A cut copy past from a mailing list
My advise would be to start by trying to fix some bugs. There are
plenty to go around and fixing bugs is a great way to learn since you
need to understand (and thus learn) the code surrounding the bug in
order to fix it properly, so it usually teaches a lot. Submitting
small bug fixes is also a great way to get comfortable with submitting
Finding bugs to fix is easy;
Build a bunch of ‘randconfig’ kernels and log the output from the
build. Building some 10-20 randconfig kernels usually exposes plenty
of warnings and errors during the build. Fixing some of those should
keep you busy for a while.
Sign up with Coverity (http://www.coverity.com/) to get access to the
results of their regular runs of Coverity Prevent against the kernel
source (). Their static analysis of the kernel source finds many bugs
that need fixing. Lots of good work there that needs doing.
Run the ‘sparse’ tool
(http://www.kernel.org/pub/software/devel/sparse/) against the kernel
source and evaluate the problems it finds. Try and fix any real
problems it reports.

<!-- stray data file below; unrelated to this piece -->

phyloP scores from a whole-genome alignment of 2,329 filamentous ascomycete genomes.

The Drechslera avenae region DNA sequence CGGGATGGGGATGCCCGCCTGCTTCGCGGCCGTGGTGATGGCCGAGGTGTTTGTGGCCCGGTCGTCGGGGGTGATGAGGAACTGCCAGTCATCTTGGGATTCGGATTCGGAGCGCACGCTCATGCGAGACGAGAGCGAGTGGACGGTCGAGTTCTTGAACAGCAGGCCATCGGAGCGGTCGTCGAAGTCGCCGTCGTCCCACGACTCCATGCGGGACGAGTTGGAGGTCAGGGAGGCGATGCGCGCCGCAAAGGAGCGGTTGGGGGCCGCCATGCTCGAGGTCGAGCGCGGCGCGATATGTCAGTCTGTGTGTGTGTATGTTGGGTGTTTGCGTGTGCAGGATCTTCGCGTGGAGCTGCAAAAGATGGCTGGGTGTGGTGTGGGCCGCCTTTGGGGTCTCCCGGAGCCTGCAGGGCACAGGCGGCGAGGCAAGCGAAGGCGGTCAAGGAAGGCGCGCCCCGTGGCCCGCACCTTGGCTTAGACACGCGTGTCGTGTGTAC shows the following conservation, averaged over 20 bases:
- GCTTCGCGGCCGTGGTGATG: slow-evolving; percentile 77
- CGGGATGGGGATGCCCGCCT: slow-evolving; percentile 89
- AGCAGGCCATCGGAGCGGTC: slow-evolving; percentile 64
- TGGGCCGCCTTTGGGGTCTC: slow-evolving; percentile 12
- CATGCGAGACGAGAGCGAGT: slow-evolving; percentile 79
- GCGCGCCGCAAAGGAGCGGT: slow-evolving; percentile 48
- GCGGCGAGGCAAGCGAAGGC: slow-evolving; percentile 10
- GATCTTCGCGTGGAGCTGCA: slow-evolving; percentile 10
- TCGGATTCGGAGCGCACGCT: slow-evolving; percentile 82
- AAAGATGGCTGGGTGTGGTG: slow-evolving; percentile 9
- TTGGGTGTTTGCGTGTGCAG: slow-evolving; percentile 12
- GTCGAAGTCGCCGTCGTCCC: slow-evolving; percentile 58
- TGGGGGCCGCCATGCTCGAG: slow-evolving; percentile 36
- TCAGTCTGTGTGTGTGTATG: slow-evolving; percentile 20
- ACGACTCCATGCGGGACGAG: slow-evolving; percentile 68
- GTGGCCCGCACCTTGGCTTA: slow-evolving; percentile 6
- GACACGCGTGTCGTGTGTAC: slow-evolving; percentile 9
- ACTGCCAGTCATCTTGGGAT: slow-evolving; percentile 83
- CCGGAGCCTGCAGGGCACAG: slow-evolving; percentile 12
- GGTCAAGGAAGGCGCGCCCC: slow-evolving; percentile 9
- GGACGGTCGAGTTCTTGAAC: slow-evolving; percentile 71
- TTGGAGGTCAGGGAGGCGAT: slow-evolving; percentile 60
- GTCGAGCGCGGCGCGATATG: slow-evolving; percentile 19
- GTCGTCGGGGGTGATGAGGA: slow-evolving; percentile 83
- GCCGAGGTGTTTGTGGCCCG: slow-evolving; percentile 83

Go through the kernel Bugzilla (http://bugzilla.kernel.org/) and see
if you can fix any of the many bugs filed in it. There’s a metric
butload of bugs filed in there that need attention.
Grep the kernel source for “FIXME”, “XXX” and similar comments. They
often describe areas of the code that has known bugs, could be
optimized, needs review etc. Lots of work to do can be found that way.
Look through the Kernel Janitors TODO list
(http://kernelnewbies.org/KernelJanitors/Todo) for items of interest,
then try to fix some of the issues on the list.
Naturally there’s also other work that can be done, like writing a
driver for some, currently unsupported, hardware etc, but I’d
recommend you get your feet wet with bugfixing first 🙂